In 1996, she informed the Burbank police that Taylor was a fugitive. Taylor denied being Freddie Turner, but her fingerprints were the same as those taken from Freddie in Atlanta. She was extradited to South Carolina. In 1997, she pled self-defense and the evidence being mainly lost and witnesses having died since, she was sentenced to 15 years, suspended to three.

Valerie
All this destroyed the marriage of Donita and Dave and their divorce was finalized in 1998.

Valerie served two years in prison at the Leath Correctional Institute for women, before returning to Los Angeles and Dave Allen.

Dave died of cancer in 1999 and it is rumored that he left most of his money to Valerie. In 2002, Valerie was convicted of assault on a boyfriend, and put on probation.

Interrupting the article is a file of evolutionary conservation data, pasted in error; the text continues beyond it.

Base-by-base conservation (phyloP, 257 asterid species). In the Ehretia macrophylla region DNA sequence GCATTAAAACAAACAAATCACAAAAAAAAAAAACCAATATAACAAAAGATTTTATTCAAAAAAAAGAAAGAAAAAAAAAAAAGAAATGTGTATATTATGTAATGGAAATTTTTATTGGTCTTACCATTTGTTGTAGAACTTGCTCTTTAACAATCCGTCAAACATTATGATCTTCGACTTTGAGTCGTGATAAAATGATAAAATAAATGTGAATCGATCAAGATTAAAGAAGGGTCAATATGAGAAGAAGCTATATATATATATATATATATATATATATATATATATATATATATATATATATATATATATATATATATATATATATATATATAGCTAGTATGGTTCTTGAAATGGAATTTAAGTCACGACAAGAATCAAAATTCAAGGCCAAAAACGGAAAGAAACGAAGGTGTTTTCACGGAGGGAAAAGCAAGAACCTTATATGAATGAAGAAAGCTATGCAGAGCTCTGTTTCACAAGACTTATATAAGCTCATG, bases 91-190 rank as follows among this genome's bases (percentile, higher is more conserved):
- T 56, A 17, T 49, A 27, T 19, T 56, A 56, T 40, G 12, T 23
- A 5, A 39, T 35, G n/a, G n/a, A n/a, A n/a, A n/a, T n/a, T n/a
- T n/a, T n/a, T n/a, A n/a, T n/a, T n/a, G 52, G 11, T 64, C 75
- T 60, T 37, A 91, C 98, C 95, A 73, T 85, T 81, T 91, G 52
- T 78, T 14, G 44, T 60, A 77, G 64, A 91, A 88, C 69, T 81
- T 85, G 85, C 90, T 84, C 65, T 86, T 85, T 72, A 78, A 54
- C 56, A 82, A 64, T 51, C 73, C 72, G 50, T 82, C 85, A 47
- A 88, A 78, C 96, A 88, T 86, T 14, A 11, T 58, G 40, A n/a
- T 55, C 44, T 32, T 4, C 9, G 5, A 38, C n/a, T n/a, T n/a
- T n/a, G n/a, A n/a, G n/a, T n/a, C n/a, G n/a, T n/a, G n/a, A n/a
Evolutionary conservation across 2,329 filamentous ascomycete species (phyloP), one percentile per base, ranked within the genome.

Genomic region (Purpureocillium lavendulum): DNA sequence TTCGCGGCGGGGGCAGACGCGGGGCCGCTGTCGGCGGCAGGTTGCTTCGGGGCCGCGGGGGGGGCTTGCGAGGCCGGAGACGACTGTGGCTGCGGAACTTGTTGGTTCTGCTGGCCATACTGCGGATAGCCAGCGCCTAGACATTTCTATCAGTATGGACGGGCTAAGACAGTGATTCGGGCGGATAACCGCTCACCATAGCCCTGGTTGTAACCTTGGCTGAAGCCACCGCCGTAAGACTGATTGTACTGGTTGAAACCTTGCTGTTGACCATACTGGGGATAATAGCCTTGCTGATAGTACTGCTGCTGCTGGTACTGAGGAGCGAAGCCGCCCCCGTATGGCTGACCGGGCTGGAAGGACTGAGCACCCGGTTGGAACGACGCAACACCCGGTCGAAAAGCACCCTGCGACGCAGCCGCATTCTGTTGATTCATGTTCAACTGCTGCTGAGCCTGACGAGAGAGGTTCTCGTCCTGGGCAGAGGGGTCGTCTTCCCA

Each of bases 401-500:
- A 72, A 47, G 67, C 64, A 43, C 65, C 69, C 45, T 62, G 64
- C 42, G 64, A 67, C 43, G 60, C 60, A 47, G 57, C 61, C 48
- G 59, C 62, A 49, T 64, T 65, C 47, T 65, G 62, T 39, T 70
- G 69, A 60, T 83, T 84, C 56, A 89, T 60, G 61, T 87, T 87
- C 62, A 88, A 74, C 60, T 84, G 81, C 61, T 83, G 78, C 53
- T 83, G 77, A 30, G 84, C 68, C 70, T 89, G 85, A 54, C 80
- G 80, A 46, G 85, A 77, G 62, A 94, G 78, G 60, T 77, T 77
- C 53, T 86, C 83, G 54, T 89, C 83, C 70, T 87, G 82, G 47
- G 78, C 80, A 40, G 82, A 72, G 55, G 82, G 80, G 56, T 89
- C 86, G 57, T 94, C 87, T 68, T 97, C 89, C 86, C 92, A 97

Donita Woodruff published her account as a true crime book in 2005.

*Not the English actress, nor the lesbian novelist, not the shark and underwater expert.
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The major source on Valerie Taylor is Woodruff’s book.  However Woodruff is very much a hostile witness.  Once Woodruff realizes that Taylor had been a transsexual, she constantly refers to her as ‘Freddie Turner’ and ‘he’ despite Valerie having completed both surgery and legal name change.

Woodruff comes across as very transphobic.  In her opinion a trans woman is a man for life, Dave must be gay because he had an affair with Valerie, and she is at a serious risk of Aids because of Dave.   Whenever she meets persons who had taken Valerie as herself, Woodruff writes it that they had been ‘fooled’.  Her book could be a lot more plausible if she had consulted a trans person for advice.

She is constantly being scandalized by the world as it is.  She is scandalized that the South Carolina justice system uses plea bargaining and that the justice system is imperfect.

Donita also comes across as an unreliable narrator.  In addition to detailed accounts of dialogue which she surely could not remember that precisely, several of the reviewers on Amazon find complete incidents unlikely at best.